Some experts believe it's a psychiatric phenomenon, yet hundreds of people say it's a true physical condition. It's called Morgellons, and now the government is about to begin its first medical study of it.
The U.S. Centers for Disease Control and Prevention is paying California-based health care giant Kaiser Permanente $338,000 to test and interview patients suffering from Morgellons' bizarre symptoms. The one-year effort will attempt to define the condition and better determine how common it is.
The study will be done in northern California, the source of many of the reports of Morgellons (pronounced mor-GELL-uns). Researchers will begin screening for patients immediately, CDC officials said Wednesday. A Kaiser official expects about 150 to 500 study participants.
"Certain geographic hot spots, metropolitan areas in Florida, California and Texas report a higher than average number of patients who have these symptoms," Dr. Michele Pearson, the leader a CDC task force overseeing the study told CBS' The Early Show. "The areas where there appears to be clustering of this illness also are areas where there are large general population overall."
Morgellons sufferers describe symptoms that include erupting sores, fatigue, the sensation of bugs crawling over them and - perhaps worst of all - mysterious red, blue or black fibers that sprout from their skin. They've documented their suffering on Web sites.
Some doctors believe the condition is a form of delusional parasitosis, a psychosis in which people believe they are infected with parasites.
In the study, volunteers will get blood tests and skin exams, as well as psychological evaluations, said Pearson.
Pearson told The Early Show that it would take a year to complete their investigation.
Pearson suggested the study will help determine if Morgellons is the same as delusional parasitosis or something new.
Study participants will be drawn from Kaiser's 3.4 million health insurance customers living mainly in the Sacramento and San Francisco areas and as far south as Fresno.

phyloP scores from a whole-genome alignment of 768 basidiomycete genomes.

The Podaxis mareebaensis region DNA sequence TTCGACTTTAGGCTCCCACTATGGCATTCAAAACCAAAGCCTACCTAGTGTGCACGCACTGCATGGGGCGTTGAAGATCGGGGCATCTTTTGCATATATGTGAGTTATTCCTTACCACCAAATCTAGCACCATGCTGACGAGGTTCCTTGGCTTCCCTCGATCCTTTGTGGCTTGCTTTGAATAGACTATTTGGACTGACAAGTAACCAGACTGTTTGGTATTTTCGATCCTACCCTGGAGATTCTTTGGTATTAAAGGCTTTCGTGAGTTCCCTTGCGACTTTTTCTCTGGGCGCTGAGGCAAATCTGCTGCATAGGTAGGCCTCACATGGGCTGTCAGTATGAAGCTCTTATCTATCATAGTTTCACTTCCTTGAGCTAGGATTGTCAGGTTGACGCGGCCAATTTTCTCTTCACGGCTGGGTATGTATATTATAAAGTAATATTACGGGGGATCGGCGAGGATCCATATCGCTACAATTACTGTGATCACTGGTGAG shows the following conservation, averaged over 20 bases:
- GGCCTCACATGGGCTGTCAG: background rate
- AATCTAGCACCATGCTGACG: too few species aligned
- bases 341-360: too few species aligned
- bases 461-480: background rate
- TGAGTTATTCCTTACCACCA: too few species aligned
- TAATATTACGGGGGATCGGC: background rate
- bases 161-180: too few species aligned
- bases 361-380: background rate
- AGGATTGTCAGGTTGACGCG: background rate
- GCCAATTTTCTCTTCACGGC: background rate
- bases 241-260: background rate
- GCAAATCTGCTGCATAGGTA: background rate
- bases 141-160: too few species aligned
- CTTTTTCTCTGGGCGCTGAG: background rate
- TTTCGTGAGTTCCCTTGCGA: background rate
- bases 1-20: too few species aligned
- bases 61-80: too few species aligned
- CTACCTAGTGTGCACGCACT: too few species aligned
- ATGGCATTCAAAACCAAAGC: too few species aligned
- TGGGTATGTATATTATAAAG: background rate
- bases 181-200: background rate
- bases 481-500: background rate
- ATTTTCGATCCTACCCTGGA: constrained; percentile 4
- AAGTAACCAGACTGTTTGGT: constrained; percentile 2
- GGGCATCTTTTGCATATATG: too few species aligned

CDC officials acknowledged the study is limited and the results won't give a complete picture of the problem.
Randy Wymore, an Oklahoma State University pharmacologist, who believes the condition is not a psychiatric one, says there is distrust by some Morgellons sufferers toward the new study.
Some of these patients who are Kaiser Permanente members have said they don't like the way they've been treated by Kaiser doctors and probably won't participate, said Wymore, who formerly was a research director for a patient group and hears constantly from Morgellons patients.
"They felt that Kaiser was particularly unreceptive to treating them for anything other than a psychiatric disorder," said Wymore.
A Kaiser official said he had not heard such complaints. No patient will be excluded from participation, even if a doctor previously determined the problem was psychological, said Dr. Joe Selby, director of research for Kaiser Permanente Northern California.
Kaiser researchers will look in their records for previous patients who in the last 18 months reported Morgellons-like symptoms. They will be asked to participate in more medical evaluations.
Any fibers or specks that are collected will be analyzed at the Armed Forces Institute of Pathology, Selby said. Doctors who believe the condition is psychiatric suspect fibers are likely just threads from clothing.
The CDC has been getting more than a dozen calls a week from self-diagnosed Morgellons patients for well over a year, and was urged to investigate by U.S. Sen. Dianne Feinstein of California and others.
Some say they've suffered for decades, but the syndrome did not get a name until 2002, when "Morgellons" was chosen from a 1674 medical paper describing similar symptoms.
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